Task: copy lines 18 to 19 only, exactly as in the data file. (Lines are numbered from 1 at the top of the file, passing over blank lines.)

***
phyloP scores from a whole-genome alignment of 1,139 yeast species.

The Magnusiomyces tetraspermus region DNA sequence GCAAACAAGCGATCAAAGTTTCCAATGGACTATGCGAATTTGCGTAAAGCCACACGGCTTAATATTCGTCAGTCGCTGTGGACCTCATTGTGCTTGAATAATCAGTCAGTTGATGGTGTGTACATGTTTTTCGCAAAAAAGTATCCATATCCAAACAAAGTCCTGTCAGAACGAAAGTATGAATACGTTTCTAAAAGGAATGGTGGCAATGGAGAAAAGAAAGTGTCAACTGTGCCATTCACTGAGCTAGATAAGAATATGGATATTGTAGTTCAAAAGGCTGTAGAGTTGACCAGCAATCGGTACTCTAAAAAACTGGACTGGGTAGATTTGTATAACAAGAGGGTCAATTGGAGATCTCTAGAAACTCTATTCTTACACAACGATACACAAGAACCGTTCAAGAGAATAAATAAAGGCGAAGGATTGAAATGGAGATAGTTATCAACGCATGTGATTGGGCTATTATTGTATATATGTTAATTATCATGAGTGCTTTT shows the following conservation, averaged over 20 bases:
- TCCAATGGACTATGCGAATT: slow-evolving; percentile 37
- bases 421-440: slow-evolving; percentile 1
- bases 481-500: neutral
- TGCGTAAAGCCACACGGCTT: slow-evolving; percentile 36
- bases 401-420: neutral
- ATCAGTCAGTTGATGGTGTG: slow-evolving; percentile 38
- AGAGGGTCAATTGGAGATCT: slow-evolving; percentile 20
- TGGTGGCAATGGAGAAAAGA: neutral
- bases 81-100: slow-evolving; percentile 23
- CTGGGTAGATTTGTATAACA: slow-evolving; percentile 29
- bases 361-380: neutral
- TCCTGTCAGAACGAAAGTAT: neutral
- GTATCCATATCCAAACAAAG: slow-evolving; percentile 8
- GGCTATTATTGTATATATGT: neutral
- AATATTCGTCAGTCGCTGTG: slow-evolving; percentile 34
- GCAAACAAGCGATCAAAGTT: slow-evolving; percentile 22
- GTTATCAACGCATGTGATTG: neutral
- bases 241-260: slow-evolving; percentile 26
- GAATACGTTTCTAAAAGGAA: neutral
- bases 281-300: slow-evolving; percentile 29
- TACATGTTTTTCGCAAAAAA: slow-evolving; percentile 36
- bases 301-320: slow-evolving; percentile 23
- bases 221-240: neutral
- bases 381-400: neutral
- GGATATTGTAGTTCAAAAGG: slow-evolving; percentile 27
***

- GCAAACAAGCGATCAAAGTT: slow-evolving; percentile 22
- GTTATCAACGCATGTGATTG: neutral